Hirshfield Shares Life, Poetry
By Kelly Birch
Photo by Nick Rosza
Jane Hirshfield read selections of her poetry for the Gonzaga University community and the public Tuesday evening, Oct. 10, and immediately showed why she is considered one of the most influential American poets alive today.
Born in New York City in 1953, Hirshfield received a bachelor's degree from Princeton University’s first graduating class to include women and then studied at the San Francisco Zen Center for three years, an experience that greatly impacted her poetry, she said at the reading in the Globe Room at Cataldo Hall. She laughingly pointed out that while others were going to graduate school, she went off to study at a monastery.
Her poetry books include “After” (HarperCollins, 2006); “Given Sugar, Given Salt” (2001), a finalist for the National Book Critics Circle Award; “The Lives of the Heart” (1997); “The October Palace” (1994); “Of Gravity & Angels” (1988); and “Alaya” (1982). She also authored “Nine Gates: Entering the Mind of Poetry” (1997) and edited and translated “The Ink Dark Moon: Poems by Ono no Komachi and Izumi Shikibu, Women of the Ancient Court of Japan” (1990) with Mariko Aratani; and “Women in Praise of the Sacred: Forty-Three
Centuries of Spiritual Poetry by Women” (1994).
Hirshfield began the evening explaining that she generally begins her poetry readings with one of two of her favorite older poems, but said she wanted to “change it up” a bit by reading both. Though she culminated the night by reading several poems from “After,” her latest book, she read a dozen or so from earlier works first.
She moved rhythmically through her own words, stopping occasionally between poems to provide an anecdote or explanation. Zen Buddhist philosophy has always influenced her poetry, Hirshfield said, both in her way of speaking and writing. One poem in particular, entitled “Da Capo,” focuses on the continuation of life throughout the ages. The poem, containing a recipe that Hirshfield said one of her fans literally tried and found unpleasant, ends with the line, “Begin again the story of your life.” The poem, cyclical in nature, shows the relevance of the pattern of human experience, a key to Zen, through the poet’s eyes.
Hirshfield also continuously mentioned small details of life and humanity that showed her attentiveness to everything around her. One poem, written in a small artistic haven in coastal Europe, mentions poets less fortunate than she. Hirshfield wondered aloud about the poems that she will never read, perhaps because they cannot be translated into English or maybe because their would-be authors can barely afford food and do not have time for the leisure of writing. For those poets, their poems may never even be written, she said.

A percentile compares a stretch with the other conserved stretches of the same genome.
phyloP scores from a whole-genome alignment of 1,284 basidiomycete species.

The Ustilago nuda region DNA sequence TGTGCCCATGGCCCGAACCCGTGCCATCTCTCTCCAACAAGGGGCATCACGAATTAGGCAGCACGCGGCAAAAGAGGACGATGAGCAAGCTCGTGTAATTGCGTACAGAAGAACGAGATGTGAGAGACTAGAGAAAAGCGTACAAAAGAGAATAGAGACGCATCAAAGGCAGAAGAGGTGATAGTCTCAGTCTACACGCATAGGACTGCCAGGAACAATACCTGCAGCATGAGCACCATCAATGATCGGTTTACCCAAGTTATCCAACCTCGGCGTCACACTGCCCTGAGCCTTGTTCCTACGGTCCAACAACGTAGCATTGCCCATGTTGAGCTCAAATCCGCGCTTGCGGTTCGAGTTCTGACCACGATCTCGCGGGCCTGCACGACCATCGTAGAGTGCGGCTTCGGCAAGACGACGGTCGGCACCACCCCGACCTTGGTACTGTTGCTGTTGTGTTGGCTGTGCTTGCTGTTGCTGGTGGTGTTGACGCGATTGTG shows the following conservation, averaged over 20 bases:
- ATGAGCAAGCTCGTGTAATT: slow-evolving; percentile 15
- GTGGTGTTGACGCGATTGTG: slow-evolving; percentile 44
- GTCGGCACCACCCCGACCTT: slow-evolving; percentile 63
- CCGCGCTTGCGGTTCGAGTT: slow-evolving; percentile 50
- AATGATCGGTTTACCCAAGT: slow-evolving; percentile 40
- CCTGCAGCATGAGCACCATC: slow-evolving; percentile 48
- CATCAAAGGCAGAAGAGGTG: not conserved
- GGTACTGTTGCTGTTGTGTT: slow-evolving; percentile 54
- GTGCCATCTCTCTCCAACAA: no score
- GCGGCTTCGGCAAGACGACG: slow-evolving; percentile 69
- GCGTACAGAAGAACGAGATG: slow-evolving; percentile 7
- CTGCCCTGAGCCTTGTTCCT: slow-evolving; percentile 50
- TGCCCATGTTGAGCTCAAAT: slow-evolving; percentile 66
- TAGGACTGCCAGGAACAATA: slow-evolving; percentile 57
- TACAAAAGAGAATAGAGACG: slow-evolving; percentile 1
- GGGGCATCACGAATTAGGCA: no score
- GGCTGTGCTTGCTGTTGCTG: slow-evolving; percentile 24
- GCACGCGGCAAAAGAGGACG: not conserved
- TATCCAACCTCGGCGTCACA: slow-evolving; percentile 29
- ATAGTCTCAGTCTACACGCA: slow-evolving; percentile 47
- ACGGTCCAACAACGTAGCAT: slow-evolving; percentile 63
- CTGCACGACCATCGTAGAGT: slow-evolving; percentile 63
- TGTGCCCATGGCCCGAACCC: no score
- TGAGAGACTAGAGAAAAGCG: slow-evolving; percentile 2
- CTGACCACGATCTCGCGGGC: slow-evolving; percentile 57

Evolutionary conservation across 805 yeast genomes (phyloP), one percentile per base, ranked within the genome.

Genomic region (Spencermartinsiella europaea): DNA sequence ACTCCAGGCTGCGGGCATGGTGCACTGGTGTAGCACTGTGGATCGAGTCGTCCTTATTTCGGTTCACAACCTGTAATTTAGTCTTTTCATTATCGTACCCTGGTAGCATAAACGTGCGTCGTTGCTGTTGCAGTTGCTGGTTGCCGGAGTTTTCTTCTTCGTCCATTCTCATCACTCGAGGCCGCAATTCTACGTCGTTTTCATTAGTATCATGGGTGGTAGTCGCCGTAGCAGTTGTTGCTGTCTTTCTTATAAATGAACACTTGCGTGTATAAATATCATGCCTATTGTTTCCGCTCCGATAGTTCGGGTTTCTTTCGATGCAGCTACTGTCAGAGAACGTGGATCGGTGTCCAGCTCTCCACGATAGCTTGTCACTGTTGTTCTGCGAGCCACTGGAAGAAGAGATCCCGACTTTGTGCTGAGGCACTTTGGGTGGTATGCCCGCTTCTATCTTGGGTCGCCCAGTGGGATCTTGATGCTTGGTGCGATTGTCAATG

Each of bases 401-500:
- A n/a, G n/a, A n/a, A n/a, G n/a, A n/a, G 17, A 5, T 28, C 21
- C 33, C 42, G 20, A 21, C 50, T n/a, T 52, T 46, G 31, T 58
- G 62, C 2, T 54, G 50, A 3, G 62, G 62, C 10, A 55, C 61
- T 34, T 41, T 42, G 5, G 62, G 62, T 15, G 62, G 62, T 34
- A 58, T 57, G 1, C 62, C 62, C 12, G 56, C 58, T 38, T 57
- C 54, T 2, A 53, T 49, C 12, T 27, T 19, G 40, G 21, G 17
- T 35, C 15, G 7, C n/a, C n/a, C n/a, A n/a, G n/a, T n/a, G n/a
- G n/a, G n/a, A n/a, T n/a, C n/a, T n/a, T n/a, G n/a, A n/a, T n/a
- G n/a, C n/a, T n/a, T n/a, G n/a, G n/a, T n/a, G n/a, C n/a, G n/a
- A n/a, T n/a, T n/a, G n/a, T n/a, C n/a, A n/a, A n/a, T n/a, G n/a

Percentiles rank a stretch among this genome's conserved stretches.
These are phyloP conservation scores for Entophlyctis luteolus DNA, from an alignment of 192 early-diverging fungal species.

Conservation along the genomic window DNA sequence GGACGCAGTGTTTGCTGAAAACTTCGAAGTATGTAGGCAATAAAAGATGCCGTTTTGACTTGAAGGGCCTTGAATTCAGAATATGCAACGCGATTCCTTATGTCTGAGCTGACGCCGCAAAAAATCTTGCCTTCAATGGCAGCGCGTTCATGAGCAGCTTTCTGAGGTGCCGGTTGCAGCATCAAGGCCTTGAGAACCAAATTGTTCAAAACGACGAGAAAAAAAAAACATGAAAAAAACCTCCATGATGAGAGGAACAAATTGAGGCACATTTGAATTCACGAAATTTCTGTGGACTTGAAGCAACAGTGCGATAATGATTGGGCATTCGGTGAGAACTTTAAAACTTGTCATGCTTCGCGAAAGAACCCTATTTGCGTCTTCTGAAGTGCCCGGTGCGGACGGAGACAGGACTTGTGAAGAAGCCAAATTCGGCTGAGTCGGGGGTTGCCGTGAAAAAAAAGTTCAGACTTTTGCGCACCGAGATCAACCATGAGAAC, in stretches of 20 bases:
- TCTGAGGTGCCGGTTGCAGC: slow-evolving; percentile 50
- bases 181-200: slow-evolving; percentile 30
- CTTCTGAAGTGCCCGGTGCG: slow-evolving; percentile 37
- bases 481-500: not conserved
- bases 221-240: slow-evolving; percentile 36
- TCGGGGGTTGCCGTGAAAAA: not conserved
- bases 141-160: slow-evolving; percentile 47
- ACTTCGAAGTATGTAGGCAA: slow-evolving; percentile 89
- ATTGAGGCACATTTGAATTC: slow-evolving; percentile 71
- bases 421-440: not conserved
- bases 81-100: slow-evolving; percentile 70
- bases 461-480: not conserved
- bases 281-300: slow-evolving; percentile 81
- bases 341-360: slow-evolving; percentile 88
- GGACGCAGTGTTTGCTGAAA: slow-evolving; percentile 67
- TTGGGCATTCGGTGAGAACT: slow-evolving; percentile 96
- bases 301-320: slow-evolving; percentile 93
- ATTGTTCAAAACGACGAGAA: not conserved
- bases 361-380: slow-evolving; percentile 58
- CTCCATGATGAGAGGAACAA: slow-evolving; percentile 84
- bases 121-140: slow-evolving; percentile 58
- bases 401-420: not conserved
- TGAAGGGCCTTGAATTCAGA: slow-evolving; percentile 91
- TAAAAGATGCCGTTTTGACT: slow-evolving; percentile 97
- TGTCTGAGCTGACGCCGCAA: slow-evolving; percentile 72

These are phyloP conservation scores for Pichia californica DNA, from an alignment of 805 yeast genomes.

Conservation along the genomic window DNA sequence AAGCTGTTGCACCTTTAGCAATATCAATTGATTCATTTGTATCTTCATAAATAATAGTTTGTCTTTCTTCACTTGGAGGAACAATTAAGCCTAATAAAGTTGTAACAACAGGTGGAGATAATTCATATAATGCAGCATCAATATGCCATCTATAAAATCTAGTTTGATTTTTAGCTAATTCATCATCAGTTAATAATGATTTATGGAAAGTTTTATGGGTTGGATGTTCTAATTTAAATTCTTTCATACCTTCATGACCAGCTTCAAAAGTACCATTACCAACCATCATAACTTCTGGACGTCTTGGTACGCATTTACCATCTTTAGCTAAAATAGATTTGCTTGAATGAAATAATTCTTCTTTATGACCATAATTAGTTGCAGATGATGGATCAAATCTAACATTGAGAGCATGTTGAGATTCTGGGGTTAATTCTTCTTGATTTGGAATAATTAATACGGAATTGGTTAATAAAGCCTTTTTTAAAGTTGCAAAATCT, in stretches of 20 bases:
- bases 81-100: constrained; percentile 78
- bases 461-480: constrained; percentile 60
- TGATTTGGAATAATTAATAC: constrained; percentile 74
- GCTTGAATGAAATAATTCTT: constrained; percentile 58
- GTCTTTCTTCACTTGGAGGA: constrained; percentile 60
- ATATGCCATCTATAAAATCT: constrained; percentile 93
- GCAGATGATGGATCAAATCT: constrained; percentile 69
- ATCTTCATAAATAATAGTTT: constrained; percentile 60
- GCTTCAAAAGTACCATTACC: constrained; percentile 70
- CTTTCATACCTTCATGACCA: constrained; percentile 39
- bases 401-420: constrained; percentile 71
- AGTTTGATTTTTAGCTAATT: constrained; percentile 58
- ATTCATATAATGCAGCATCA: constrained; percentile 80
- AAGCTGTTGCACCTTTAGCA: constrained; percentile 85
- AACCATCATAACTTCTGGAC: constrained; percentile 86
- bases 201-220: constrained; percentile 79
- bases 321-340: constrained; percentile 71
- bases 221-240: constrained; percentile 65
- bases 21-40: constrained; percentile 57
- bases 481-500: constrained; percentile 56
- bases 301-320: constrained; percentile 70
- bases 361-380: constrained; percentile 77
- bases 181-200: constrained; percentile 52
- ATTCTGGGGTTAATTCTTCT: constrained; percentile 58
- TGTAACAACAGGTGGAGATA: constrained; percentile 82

Hirshfield turned to her work in “After,” so named because of the prevalence of death she witnessed as she was writing. She began writing the book shortly after the tragic terrorists’ strikes on the World Trade Center’s Twin Towers in New York City on Sept. 11, 2001. Having lived part of her life in New York City, Hirshfield said she felt a great personal loss that day, and felt that the world would be changed forever.
In one poem, she expressed her worry that the infamous day’s events would lead to a greater multitude of violence, and she told the audience of her belief that if a dead person were able to return to life, he or she would want to talk with people and eat good food, rather than worry about revenge.
Still others poems in “After” focused on personal losses that she experienced while writing the book; two of her closest friends, Czeslaw and Carol Milosz, passed awhile while she was writing – an experience she said was profoundly painful.
After reading many poems, Hirshfield took questions from the audience about her art and life, ranging from titles of poetry and the name of her hometown to how to deal with the reluctance to share one’s writing and the role attentiveness plays in her life.
Hirshfield talked for a while about overcoming her own fears as a writer. She offered an analogy of a small child at his or her parents’ party. If the child were Allen Ginsberg, he would be hamming it up to entertain all the adults. However, if she were the child, Hirshfield said she’d be too frightened to come out of her room. She joked that once a friend asked what it meant to be the small child hiding to observe the party: “That’s why you’re a novelist,” she recalled telling her friend.
As a child, Hirshfield said she had hidden her poems under her bed and only shared them if absolutely necessary to receive a grade; she thought her mother had no idea what she was doing, but later realized her mother had known all along.
As a young girl, Hirshfield said she did not care to share her writing but eventually did because she found the need to write in order to live. Her advice to shy writers? Wait as long as necessary to share your poetry and remember: one need not ever share it.
When asked about her own first poetry reading, Hirshfield told of being in Berkeley, Calif., sharing a time slot with another poet and making $18, which she and her boyfriend took immediately to a nearby restaurant to celebrate her success by splurging — one calzone and two glasses of Chardonnay.